Most everyone would be perfectly willing and able to perform repairs and necessary upgrades if they had the luxury of time. But ask a public transport driver to pull his bus or taxi off the road at short notice, and you’re guaranteeing that he and his family will face hardship. Many face a double bind: The lost income makes it impossible for them to afford the cost of repair.


Some vehicles are unsafe at any speed, as consumer advocate Ralph Nader famously said. Setting up annual roadblocks to fine a few drivers and crack the whip for the rest of them does little to achieve safer roads.


Any plan needs to be resourced properly, and anything that contributes to government revenues needs to be managed properly. One of the unconsidered effects of the current state of affairs is that the revenue arrives in government coffers on a feast-or-famine basis.

Nothing at all comes in for nine months of the year, and then it surges, becoming an increasing flood as the April 1 deadline approaches. Our modest proposal Roadworthiness should be—must become—an abiding and enduring concern, not just for Public Works, but for the whole government.

Inspections, checkpoints, and enforcement should be happening year-round, rather than in fits and starts on a schedule that’s far too easy to predict.Let’s spread the joy.


One question that needs to be answered in detail is: just how picky can we afford to be? In Dubai, you can be fined for reasons as trivial as having a dusty vehicle. In Vanuatu, we should have lower expectations. We need to be reasonable about slowly getting the older vehicles off the road. It’s perfectly fair to base roadworthiness standards on the model year of the vehicle, and to slowly tighten the criteria over a five year period.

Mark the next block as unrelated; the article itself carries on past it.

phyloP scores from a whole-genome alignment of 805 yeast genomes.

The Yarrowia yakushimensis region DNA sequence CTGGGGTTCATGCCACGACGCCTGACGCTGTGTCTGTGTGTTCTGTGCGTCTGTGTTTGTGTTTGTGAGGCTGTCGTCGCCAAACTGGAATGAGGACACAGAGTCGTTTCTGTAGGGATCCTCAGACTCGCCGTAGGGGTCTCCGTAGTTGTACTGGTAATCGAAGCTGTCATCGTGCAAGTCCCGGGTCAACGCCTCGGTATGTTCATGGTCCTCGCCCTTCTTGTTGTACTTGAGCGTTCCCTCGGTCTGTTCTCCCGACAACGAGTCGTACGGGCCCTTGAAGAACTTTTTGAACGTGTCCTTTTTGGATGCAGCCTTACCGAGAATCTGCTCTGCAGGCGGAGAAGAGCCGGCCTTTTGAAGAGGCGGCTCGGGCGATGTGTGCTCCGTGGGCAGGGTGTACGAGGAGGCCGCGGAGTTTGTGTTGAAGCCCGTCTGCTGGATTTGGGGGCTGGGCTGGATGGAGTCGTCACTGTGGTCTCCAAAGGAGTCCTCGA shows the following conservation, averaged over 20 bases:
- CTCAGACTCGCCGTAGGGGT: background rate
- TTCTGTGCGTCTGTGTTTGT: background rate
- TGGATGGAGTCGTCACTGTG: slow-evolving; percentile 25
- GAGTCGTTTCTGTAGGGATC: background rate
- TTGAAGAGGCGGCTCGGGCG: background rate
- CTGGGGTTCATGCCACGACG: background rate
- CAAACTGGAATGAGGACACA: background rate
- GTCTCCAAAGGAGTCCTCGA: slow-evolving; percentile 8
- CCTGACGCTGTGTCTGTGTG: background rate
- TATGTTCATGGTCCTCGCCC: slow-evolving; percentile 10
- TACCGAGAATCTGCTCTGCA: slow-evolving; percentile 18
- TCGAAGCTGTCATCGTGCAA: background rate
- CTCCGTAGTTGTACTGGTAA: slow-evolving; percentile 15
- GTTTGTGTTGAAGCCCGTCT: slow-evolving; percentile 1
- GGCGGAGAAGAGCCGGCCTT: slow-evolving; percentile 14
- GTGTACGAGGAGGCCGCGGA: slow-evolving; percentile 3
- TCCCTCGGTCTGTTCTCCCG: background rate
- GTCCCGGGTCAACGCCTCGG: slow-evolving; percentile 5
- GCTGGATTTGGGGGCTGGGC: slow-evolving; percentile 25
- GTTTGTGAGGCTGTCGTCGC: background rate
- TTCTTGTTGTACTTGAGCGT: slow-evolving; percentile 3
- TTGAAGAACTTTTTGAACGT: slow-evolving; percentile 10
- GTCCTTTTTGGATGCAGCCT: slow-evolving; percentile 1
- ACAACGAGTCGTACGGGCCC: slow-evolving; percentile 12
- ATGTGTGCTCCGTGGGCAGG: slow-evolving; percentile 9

Likewise, it makes sense to give people time to adjust themselves to the new regime. Telling a bus driver that he can’t earn until he’s made expensive repairs is a great way to drive him out of business. Given him a 30-60 day grace period to make things right allows him to integrate the additional cost into his budget, and to soften the blow.


There are any number of ways of assigning a renewal date for one’s license, roadworthiness inspection and operating fees. The simplest and most straightforward is a person’s birthday. Birthdays are spread evenly over the year, with modest but predictable peaks and valleys. That means you can plan and budget the number of staff and vehicle bays needed to conduct inspections, and you can budget the revenues as a year-long stream, rather than a periodic deluge.


Enforcement of moving and parking violations is absurdly spotty—almost to a degree where anyone facing a spot fine could contest on grounds of natural justice: Why am I being targeted when nobody else is? Roadworthiness is a year-round concern, and enforcement should be constant and consistent, too.

A proper patrol and inspection regime isn’t practical under current circumstance… but if we had the revenues to justify it, it could easily become practicable. First off, if the roughly 10% of vehicles that appear to be dodging roadworthiness checks entirely were brought in from the cold, we could add millions of vatu to the annual budget.

Revenues from moving and parking violations would surely provide at least sufficient revenue to defray the cost of enforcement. Technically, with modern technology being what it is, it would be cheap and costeffective to create a simple mobile app that assessed fines electronically, and made them payable on or before the driver’s birthday, storing them on Custom’s internal databases.

This would make payment inescapable. It would also make roadside shakedowns impossible.

Proposal, not policy

We want to emphasise that we’re not touting for a specific outcome. We’re simply trying to show, that with a little forethought, data gathering, and consideration of the consequences of a given course of action, it is possible to turn this particular sow’s ear into a silk purse.

Even with the stop-gap measures being rushed into effect, the negative  impacts of these new roadworthiness standards have clearly not been measured, or taken into consideration at all, apparently.

We’ve worked for so long in an information- and communications-poor environment that we appear to have forgotten how important they are to decision-making. We need to end that bad habit, or we’ll end up drowned in our own good intentions